I felt terrible: bleary eyes, sore head, grumbling stomach. I sat with a cuppa, chin in upturned palm, and looked at the MWIS (the weather service for people who go to the mountains during office hours only) forecast, tomorrow was looking good and there was some talk of the cloud breaking up in the evening. I was packed anyway, so I got my shit (slowly) together and rolled onto the A82 one more time.
I don’t think my driving was so good, my concentration was askew, but the rubbernecking holiday makers kept the pace at a whiplash inducing 25mph, so no ill became me. I paused at Tyndrum for fuel, for the motor, not for me and my next stop was the Morrisons cafe in Ft Bill for a hot plate of heart assaulting tasty spirit liftingness. I felt a bit better after that, but a walk through the rain to pick up some food for camp didn’t fill me with optimism.
The road beyond was the same tarry rope again, up which I made slow progress, and it was with great relief that I parked up at the Cluanie Inn. The clouds had indeed broken, there was blue to be seen. I pulled out the kit, chose a pair of mids at random and headed west. Within 200 metres I was pulling on a sheath of Paclite, the rain was battering down, and as I walked the water ran from my cuffs and peak. Hurrah.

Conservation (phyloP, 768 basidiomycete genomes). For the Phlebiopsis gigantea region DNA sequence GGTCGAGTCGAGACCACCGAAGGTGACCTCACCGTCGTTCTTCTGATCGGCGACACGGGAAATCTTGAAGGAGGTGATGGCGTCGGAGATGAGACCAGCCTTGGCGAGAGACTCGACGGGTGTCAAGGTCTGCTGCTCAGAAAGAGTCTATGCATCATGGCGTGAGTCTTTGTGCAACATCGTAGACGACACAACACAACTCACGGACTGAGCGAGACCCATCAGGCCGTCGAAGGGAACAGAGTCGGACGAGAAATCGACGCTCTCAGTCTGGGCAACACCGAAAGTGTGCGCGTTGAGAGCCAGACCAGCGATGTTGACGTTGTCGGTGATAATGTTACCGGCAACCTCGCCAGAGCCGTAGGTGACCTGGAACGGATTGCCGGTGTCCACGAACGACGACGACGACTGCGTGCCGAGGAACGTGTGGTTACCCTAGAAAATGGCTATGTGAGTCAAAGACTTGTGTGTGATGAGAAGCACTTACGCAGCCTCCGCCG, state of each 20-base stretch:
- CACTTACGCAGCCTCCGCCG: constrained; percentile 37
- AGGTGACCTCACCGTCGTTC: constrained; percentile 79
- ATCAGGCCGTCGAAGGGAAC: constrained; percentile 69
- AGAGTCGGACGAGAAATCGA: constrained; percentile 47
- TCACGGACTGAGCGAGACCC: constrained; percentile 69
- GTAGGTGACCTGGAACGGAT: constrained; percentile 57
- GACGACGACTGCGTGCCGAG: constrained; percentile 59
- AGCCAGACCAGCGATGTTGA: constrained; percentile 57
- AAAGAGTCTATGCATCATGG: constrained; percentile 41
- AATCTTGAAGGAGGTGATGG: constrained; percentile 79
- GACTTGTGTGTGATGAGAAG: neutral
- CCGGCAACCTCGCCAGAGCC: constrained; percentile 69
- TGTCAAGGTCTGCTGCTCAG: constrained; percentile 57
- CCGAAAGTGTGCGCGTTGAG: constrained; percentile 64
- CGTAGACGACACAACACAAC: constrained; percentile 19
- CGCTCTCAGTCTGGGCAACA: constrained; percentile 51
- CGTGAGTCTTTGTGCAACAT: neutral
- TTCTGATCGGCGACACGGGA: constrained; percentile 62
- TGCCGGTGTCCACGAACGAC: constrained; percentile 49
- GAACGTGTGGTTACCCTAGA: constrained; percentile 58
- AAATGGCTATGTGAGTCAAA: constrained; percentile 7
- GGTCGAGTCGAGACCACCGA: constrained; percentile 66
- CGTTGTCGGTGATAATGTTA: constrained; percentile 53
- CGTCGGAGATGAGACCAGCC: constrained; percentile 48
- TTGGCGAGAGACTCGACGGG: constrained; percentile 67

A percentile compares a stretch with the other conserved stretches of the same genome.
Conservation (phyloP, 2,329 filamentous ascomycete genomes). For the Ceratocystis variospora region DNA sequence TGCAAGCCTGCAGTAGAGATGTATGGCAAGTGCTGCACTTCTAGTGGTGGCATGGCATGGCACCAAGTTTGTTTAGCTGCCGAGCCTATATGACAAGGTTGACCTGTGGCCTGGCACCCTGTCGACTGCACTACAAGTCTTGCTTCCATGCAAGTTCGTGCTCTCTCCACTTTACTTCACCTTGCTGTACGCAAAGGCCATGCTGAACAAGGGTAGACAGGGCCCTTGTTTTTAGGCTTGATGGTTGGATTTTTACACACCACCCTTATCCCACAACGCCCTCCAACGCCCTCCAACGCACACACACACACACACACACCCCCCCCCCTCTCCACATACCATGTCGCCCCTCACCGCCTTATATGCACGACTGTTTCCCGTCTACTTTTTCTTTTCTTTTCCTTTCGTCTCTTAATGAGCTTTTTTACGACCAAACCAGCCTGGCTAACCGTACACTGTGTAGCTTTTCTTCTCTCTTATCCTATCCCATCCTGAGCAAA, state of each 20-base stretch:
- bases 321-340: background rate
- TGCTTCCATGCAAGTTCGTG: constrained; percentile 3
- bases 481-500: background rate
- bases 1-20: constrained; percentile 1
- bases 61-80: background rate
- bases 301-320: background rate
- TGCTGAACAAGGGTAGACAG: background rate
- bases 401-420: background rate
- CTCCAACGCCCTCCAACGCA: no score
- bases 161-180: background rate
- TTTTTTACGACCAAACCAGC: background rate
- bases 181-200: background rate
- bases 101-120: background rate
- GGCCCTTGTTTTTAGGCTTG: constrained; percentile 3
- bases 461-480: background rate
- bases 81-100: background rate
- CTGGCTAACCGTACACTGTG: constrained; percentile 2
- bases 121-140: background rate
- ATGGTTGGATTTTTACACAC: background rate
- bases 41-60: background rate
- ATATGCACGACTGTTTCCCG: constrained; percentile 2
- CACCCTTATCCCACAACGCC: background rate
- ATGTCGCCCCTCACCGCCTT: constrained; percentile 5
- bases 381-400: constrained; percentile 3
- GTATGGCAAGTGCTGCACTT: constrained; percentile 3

I slipped in fine comedy style, both feet up in the air and landed on my hip. I lay there in the grip of a mossy trampoline and screwed my eyes tight shut. That was sore, Salomon and their gripless bastard footwear. I fell back onto my feet and limped on a few steps. I was fine, just pissed off. The rain didn’t even blink.
I love it here, I’ve had the finest and the pishest of days on this map, and I’ve learned not to expect, just top accept. So with a more cautious stride my journey into the murk was with a quiet ambivalence to the conditions, I was prepared for this.